Education this week: At least 40 covid-19 exposures so far, but little or no transmission
B.C. schools have been open for just more than two weeks now. (Photo VSB)
At least 40 B.C. schools have had covid-19 exposures since the year began a couple of weeks ago. So far, there is no reported transmission in schools, but we are only now reaching the end of an incubation period.
A teacher in West Vancouver may have contracted covid-19 from a student after apparently not being warned, and is considering filing a WorkSafe claim, the North Shore News reports here.
There has been some confusion in exactly which exposures health authorities need to report, with Vancouver Coastal Health seeming to take a different approach. Provincial Health Officer Dr. Bonnie Henry at first called it a “misunderstanding,” but later said she has full confidence that Vancouver Coastal Health is doing everything right. Global News takes a look at that here and the North Shore News digs into it here.
One thing that should make things easier is a new “spit test” for children in kindergarten through Grade 12. It’s a made-in-B.C. sample collection test that involves gargling instead of having a large Q-tip put up your nose.
“Not only is the new method more comfortable for younger people, a B.C. company will provide the collection tube, reducing the province's dependency on the global supply chain for this sample method,” Henry and Health Minister Adrian Dix said in a statement.
Meanwhile, in classrooms, a couple of issues have come up that could potentially look quite different this year. First of all, reporting in secondary schools is going to be very different. With a quarterly system, the reporting periods will be greatly condensed and, of course, students will only be measured on a maximum of two courses in any one reporting period. I’d love to hear more about how that is going to work.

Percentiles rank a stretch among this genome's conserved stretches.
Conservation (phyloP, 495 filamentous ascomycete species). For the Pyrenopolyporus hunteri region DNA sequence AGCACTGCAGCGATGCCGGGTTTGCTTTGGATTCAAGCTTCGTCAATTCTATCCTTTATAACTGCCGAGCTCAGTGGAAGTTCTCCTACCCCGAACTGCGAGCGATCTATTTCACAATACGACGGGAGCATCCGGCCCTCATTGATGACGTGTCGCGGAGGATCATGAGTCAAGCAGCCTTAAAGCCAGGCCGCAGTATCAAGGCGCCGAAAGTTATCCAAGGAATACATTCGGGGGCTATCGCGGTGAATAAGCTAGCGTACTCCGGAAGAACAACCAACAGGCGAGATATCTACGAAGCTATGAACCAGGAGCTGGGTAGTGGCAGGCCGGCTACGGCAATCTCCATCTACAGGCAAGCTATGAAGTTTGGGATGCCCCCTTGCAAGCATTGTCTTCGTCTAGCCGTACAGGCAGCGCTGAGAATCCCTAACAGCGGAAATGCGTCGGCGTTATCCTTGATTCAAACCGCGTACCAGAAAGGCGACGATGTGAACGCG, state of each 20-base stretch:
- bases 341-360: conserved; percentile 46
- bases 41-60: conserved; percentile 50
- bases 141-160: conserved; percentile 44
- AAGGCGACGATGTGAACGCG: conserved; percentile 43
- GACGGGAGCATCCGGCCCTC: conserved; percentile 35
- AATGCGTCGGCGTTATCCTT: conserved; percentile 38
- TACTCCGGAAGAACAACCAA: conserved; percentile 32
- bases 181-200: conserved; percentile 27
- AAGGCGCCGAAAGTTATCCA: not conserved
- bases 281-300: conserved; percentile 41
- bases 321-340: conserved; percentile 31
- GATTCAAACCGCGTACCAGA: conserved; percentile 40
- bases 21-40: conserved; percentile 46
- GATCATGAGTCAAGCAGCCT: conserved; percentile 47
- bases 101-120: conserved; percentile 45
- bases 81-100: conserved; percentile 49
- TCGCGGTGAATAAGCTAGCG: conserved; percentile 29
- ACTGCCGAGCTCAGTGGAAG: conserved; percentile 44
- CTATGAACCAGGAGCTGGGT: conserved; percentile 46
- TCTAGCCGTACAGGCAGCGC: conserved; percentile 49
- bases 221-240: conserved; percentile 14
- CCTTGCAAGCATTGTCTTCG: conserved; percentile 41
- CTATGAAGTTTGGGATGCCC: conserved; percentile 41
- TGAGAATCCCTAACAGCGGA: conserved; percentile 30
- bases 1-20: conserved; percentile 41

In elementary schools, I’ve been wondering how teachers are adapting the curriculum, particularly in the primary grades, where it is mostly play-based. It’s hard to have a play-based classroom if kids aren’t able to share toys – like Lego or Duplo, for example – and books. What are teachers doing to adapt their classrooms? Are students being placed in rows, rather than in groups? Let me know how that’s going.
We should hear an update next week about the B.C. Teachers’ Federation’s application to the Labour Relations Board, which says teachers are feeling pressured to work in unsafe conditions and that there are inadequate protections and inconsistency across the province when it comes to covid-19. Students in New Westminster showed some support this week, as they held a “die-in” to show their concerns over how their schools have handled covid-19, the New Westminster Record reports.
Meanwhile, with clinical trials for covid-19 vaccines progressing well, it may be a long time before there is a vaccine for children, the NY Times reports. There are no trials underway for a covid-19 vaccine for children.
The other big news in B.C. is that NDP leader John Horgan called an election, breaking his party’s agreement with the BC Green Party to govern together until next fall. B.C. will vote in just one month’s time, on October 24. Horgan chose to take a gamble, given high popularity ratings in the polls.
With only one month to campaign, parties are likely scrambling to put together their platforms. It will be interesting to see if education becomes a major election issue, given the extraordinary global attention paid to students’ return to school.
Education Columnist Patti Bacchus writes about education and the election here.
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